I loved them both; they were my sisters in everything but blood, but they would have to find a way to defeat the darkness without me. Perhaps Rowen would finally allow Ash to join the coven in truth, and he’d be the third to anchor the circle.
I knew I wasn’t going to live much longer. The burns on my side and across my soul were evidence of that.
I needed to get back to town to work in the bookshop but I didn’t want to leave Trace behind.
Only, he wasn’t here. I had to remember that. He was gone. This plaque was only a place for those left behind to mourn and grieve. He wasn’t here.
I stood, ignoring the painful stretch and tearing of my skin as I did. I straightened my shirt, making sure to cover the scars and burns. Nobody needed to realize the pain I was in or see how close I was to my end.
The only person I thought truly did was Jaxton—though I wasn’t sure it was safe for him to know anymore.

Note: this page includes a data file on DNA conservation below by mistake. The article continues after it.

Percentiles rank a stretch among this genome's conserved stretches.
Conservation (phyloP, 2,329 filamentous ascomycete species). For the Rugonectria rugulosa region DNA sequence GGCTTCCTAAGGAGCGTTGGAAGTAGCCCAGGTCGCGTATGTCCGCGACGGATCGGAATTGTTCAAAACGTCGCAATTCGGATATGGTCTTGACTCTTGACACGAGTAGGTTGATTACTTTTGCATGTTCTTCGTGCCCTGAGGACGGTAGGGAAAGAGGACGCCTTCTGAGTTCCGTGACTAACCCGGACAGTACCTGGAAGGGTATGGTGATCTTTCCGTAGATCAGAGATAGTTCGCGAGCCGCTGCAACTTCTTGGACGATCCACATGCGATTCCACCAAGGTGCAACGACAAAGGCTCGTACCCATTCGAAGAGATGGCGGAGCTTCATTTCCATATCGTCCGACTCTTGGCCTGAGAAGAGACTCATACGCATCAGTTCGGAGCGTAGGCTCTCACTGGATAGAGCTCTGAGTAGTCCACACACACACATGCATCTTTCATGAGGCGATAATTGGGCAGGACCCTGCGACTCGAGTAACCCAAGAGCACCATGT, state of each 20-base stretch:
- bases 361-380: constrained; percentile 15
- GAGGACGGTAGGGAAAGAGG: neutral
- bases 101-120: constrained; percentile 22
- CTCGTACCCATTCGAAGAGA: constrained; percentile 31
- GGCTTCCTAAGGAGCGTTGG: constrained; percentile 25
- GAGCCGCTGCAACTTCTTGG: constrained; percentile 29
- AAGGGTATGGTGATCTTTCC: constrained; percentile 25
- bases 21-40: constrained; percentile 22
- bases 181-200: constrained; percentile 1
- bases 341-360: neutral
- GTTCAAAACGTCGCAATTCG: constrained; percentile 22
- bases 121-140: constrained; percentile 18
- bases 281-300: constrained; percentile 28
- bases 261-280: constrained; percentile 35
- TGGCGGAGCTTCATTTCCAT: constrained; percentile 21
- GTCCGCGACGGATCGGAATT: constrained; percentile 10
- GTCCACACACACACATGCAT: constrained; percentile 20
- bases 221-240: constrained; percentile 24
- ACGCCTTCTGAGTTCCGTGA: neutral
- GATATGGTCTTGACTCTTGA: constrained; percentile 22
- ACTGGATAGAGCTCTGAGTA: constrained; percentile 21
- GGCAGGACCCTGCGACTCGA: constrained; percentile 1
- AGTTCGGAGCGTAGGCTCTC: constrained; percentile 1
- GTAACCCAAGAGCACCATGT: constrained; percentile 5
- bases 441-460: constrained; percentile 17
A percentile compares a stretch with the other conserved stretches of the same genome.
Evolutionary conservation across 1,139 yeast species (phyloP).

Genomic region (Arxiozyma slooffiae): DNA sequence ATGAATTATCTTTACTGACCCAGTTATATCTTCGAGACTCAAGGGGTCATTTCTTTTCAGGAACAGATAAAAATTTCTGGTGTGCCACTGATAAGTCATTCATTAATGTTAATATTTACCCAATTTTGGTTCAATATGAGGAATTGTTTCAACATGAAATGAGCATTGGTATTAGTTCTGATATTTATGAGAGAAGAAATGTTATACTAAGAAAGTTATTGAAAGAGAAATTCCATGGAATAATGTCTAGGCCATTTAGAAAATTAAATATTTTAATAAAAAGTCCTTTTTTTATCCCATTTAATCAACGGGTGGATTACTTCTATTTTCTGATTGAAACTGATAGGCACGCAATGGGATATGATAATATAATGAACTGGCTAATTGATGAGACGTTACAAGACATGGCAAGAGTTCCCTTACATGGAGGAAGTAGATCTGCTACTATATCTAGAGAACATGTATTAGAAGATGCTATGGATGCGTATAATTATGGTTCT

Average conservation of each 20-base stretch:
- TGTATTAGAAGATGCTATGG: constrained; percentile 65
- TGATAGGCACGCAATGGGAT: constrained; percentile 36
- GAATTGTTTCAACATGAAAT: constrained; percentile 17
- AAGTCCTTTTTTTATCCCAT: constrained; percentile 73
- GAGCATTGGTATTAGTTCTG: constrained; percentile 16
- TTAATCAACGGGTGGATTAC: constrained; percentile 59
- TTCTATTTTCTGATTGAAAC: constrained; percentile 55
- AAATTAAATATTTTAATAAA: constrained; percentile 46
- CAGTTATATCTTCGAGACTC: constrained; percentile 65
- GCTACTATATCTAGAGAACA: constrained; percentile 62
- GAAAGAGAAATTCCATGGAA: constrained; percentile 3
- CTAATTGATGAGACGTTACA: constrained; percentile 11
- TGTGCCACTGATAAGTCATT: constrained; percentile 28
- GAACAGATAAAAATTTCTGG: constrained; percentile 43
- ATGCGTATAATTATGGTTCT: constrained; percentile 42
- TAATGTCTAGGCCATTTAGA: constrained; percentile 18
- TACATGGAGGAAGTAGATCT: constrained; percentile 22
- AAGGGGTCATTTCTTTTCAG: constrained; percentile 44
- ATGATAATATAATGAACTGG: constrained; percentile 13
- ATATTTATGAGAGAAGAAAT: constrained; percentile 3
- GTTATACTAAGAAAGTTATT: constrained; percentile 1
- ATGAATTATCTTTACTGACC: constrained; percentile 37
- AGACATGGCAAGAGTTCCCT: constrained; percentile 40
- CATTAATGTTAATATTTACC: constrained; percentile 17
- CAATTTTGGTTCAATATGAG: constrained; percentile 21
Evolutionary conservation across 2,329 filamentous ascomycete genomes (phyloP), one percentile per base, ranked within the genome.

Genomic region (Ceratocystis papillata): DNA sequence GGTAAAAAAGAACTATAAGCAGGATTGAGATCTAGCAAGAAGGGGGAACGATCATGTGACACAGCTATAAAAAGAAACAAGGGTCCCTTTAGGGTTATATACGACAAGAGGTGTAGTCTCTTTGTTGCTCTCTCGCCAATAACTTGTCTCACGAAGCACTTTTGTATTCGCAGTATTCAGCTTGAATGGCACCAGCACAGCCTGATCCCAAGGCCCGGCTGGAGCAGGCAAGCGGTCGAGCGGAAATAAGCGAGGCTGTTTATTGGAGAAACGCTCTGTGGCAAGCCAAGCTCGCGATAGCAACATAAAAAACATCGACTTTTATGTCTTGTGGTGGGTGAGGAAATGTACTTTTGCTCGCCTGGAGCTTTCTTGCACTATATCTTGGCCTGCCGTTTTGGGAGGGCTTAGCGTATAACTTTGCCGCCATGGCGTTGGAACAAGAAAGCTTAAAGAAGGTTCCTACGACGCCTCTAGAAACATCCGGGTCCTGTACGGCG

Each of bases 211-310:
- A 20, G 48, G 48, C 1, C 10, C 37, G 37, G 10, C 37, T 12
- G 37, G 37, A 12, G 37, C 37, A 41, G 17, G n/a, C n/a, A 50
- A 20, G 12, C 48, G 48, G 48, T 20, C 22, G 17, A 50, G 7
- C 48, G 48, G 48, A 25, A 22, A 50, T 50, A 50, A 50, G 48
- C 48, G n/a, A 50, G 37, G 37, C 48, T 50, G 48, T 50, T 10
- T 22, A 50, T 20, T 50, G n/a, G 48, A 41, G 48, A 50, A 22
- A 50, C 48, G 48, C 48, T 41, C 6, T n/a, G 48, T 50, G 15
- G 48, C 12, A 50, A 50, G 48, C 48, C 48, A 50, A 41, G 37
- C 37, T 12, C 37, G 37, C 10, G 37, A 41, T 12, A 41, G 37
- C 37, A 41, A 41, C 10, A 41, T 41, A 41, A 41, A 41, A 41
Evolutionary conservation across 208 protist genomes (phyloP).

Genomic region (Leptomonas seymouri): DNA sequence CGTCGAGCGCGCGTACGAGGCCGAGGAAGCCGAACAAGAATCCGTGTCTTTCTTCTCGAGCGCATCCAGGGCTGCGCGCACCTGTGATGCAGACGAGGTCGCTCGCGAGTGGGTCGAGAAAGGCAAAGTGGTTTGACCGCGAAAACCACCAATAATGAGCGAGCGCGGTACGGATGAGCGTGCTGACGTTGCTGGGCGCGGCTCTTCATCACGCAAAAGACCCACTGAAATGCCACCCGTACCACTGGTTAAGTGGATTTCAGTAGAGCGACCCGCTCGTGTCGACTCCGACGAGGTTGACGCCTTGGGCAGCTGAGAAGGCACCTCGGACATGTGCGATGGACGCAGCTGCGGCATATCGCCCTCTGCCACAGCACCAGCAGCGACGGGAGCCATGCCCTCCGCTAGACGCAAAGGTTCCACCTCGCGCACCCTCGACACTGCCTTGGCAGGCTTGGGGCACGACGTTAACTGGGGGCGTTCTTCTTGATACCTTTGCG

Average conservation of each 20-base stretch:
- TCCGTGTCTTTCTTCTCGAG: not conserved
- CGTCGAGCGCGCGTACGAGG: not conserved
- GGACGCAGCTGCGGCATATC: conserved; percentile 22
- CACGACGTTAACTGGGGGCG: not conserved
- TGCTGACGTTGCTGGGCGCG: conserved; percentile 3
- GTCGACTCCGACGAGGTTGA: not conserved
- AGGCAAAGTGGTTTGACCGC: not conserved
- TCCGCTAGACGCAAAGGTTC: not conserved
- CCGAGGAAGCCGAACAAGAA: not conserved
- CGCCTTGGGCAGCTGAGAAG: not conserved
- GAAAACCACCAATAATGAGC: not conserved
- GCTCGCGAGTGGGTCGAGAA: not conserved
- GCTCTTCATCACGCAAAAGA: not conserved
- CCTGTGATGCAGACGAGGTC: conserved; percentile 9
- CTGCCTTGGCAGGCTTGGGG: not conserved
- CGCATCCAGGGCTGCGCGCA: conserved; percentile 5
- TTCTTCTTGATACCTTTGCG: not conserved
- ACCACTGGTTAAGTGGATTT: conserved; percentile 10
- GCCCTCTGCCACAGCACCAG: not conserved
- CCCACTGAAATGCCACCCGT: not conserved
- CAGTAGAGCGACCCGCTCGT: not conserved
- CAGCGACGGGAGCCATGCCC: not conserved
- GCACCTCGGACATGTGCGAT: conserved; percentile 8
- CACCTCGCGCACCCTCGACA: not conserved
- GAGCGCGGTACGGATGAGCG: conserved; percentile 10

Still, Jaxton always knew.
And that was why I pushed him away. Why I had clung to Trace when both of us knew we weren’t each other’s forever.
“You doing okay?” Ariel asked, and I turned, knowing the woman was there since my magic had alerted me to her presence, but I did my best not to flinch or show any signs of weakness. Ariel was the second in command, the beta of the Ravenwood bear pack. Rome, Sage’s mate and a badass bear shifter, was the alpha. Ariel had been newly titled as beta.
Once Trace died, and Alden, the final triplet of the three bears also passed, Ariel stepped in.
I held back a growl, trying not to think about Alden. The traitor. The one who had wanted power so much, he’d gone to a necromancer for it. He had caused Trace’s death. And the demise of so many others. I would never forgive him.
“From the look on your face, you’re either thinking about Alden or Faith. Or this Oriel,” Ariel said as she tilted her head, staring at me.
I held back a sigh. “A little bit of all of those. But mostly Alden.”
Ariel’s eyes glowed for a moment before she let out a breath, her bear at the surface. “I can’t help but wonder if he would have changed if I had taken him out earlier. Forced him down the hierarchy in the pack. Maybe it would have been enough.”
I shook my head, ignoring the tug on my skin as I moved towards the other woman. “No. You might have always been stronger than him and deserved to be third after Trace and Rome, but defeating Alden would have only pushed him closer to the edge sooner. Who knows what he might’ve done if given the chance?”